Senate passes Omnibus Spending Bill—Heads to the President

Senate passes Omnibus Spending Bill—Heads to the President

The Senate approved the $1.012 trillion omnibus spending bill Thursday evening clearing the way for President Obama’s signature before the January 18 deadline, which is when the current CR expires. Senators voted 72-26 to pass the bill.
“I feel very relieved of course and happy that it passed with a strong vote, a bipartisan vote,” said Senate Appropriations Committee Chairwoman Barbara Mikulski (D-MD). “The thing that we established was a tone, that we could do it in a way that everybody had their say especially in the committee.”

Earlier this week, the House passed the omnibus by a vote of 359-67.

The omnibus, which contains all 12 separate appropriations bills, adheres to the spending levels set in the budget deal that Congress approved in December, providing $520.5 billion for defense and $491.7 billion for non-defense discretionary programs. The massive spending bill will replace the second round of across-the-board sequester cuts mandated by the 2011 Budget Control Act and provides modest sequester relief in FY14 for important tribal programs such as law enforcement, education, health care and other tribal services.
President Obama has said he will sign the omnibus before the January 18 deadline, which will avoid another shutdown.

House and Senate Unveil $1.012 Trillion Omnibus Spending Bill to Fund the Government through September 2014

House and Senate Unveil $1.012 Trillion Omnibus Spending Bill to Fund the Government through September 2014

On Monday evening, House and Senate appropriators unveiled a $1.012 trillion dollar omnibus spending bill (omnibus) to fund the U.S. government through September 30, 2014, just days before the current continuing resolution (CR) for FY14 expires on January 15th. The omnibus, also known as the Consolidated Appropriations Act of 2014, is a 1,582-page document that contains all 12 separate appropriations bills. The omnibus adheres to the spending levels set in the budget deal that Congress approved in December, providing $520.5 billion for defense and $491.7 billion for non-defense discretionary programs.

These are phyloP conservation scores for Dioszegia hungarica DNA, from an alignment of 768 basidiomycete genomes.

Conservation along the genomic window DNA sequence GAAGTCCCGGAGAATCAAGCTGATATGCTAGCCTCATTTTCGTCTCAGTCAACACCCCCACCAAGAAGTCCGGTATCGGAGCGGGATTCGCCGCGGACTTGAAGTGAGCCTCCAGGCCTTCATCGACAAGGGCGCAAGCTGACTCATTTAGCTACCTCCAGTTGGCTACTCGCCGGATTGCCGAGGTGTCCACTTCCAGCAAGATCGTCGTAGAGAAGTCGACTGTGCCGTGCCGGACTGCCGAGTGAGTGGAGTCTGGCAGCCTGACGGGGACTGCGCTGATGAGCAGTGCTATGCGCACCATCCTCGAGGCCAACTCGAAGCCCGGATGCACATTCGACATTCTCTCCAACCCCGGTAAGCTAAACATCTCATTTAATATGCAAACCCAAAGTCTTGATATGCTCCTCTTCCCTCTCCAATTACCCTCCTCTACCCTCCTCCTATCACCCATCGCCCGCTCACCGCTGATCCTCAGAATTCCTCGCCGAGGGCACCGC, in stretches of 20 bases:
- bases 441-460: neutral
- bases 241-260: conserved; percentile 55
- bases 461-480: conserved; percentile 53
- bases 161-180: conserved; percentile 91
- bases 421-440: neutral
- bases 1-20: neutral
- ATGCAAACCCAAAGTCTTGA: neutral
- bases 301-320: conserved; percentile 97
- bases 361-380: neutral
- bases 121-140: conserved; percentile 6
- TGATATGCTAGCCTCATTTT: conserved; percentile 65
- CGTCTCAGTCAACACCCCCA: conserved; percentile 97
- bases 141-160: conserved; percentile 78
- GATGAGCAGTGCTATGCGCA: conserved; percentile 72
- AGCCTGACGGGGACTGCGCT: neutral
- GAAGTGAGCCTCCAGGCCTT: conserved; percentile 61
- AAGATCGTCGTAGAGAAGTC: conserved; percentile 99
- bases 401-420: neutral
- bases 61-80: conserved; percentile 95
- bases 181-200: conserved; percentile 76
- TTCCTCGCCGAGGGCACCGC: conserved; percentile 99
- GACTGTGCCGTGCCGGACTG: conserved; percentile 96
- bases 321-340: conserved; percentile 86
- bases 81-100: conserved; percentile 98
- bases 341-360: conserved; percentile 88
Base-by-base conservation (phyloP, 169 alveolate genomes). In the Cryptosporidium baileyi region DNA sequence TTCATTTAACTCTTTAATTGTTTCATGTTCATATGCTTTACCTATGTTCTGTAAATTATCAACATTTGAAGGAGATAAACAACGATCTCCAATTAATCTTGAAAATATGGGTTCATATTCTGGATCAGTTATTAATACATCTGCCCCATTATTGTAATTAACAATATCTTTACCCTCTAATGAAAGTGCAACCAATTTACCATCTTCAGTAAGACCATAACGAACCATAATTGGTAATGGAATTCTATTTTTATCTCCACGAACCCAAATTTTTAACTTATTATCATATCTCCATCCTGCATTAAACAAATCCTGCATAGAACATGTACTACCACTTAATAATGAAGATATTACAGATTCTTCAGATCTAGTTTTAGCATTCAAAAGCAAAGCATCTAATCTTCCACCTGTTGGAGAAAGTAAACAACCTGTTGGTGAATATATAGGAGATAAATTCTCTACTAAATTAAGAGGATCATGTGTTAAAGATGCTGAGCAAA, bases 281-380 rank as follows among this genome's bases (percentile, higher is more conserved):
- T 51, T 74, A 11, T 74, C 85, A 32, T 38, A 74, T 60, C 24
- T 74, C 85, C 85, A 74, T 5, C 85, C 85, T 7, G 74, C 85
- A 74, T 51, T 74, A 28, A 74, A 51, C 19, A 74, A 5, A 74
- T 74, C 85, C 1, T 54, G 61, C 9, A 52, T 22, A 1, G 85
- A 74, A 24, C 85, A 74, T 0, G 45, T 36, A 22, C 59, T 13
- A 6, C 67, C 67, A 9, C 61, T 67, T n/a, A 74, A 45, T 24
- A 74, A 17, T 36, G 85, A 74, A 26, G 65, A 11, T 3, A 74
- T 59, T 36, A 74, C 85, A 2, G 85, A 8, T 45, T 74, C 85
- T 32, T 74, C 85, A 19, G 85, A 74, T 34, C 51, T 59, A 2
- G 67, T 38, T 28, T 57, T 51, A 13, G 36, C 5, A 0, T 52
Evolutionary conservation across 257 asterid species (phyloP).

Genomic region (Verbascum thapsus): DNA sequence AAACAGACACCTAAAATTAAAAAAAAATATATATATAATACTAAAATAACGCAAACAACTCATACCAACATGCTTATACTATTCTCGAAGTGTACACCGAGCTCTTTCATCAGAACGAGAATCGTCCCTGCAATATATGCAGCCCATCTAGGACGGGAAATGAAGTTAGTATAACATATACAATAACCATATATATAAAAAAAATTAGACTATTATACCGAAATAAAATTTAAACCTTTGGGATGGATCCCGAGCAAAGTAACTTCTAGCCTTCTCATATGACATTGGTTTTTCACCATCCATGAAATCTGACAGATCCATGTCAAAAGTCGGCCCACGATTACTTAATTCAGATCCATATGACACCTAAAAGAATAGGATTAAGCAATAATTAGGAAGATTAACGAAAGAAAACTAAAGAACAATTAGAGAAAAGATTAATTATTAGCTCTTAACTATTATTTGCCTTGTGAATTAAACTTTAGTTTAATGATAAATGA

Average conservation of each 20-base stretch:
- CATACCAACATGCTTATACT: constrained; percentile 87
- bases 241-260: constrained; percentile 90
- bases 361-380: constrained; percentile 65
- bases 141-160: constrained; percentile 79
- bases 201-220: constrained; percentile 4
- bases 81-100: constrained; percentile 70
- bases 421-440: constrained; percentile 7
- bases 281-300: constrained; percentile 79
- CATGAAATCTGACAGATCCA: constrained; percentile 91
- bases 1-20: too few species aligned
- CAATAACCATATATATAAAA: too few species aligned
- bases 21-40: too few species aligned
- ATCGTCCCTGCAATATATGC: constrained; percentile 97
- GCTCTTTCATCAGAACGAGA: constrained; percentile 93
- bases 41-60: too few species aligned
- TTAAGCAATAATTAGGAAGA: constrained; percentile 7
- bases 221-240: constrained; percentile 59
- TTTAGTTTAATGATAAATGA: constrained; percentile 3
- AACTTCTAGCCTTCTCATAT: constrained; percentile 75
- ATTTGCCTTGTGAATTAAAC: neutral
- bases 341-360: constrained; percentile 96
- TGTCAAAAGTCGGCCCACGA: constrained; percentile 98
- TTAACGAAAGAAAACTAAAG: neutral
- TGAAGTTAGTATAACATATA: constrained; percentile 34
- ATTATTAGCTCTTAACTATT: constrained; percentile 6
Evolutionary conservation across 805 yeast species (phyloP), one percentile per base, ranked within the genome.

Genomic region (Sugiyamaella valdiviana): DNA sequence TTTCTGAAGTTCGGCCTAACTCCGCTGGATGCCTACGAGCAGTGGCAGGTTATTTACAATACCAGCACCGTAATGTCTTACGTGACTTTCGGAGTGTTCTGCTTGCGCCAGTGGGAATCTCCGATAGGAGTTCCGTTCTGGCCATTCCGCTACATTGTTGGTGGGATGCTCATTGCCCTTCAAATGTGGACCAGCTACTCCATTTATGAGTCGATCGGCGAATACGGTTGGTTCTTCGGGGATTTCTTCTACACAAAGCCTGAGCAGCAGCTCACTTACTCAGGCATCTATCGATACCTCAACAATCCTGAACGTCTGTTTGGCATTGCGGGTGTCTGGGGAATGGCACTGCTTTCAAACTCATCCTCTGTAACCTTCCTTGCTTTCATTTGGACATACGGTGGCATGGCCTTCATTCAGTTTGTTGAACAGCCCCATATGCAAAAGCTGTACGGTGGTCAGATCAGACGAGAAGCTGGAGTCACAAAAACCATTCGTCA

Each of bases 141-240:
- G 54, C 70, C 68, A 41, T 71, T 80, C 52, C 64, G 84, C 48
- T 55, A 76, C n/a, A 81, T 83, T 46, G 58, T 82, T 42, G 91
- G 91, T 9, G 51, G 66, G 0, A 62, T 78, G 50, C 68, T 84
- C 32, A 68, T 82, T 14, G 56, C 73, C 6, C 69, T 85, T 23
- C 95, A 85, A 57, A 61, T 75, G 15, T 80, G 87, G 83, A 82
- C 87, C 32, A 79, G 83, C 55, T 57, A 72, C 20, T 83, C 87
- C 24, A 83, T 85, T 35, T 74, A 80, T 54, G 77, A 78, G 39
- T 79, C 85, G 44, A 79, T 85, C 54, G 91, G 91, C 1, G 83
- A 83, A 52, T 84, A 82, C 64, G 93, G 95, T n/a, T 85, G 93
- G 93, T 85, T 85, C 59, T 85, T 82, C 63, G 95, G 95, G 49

For Indian Country, the omnibus will replace the second round of across-the-board sequester cuts mandated by the 2011 Budget Control Act and provide sequester relief for important tribal programs such as law enforcement, education, health care and other tribal services. The first round of sequester cuts in FY13 had an adverse impact on critical tribal programs, which faced cuts of over $500 million in the second half of FY13. Of the 12 separate appropriations bills, the most critical to tribal governments is the Interior, Environment and Related Agencies Appropriations bill (Interior), which funds the BIA, the IHS, and programs they administer. The omnibus includes $30.1 billion for FY14 Interior programs, which is an increase of $1.8 billion above the FY13 post-sequestration level. Funding for IHS under the omnibus is $4.4 billion, which is an increase of $304 million above the post-sequestration level. BIA funding is at $2.5 billion, which is $142.2 million above the FY13 post-sequestration level. Protecting essential tribal programs is consistent with the U.S.’s legal treaty and trust obligations to Indian tribes and necessary to improve the lives of American Indians.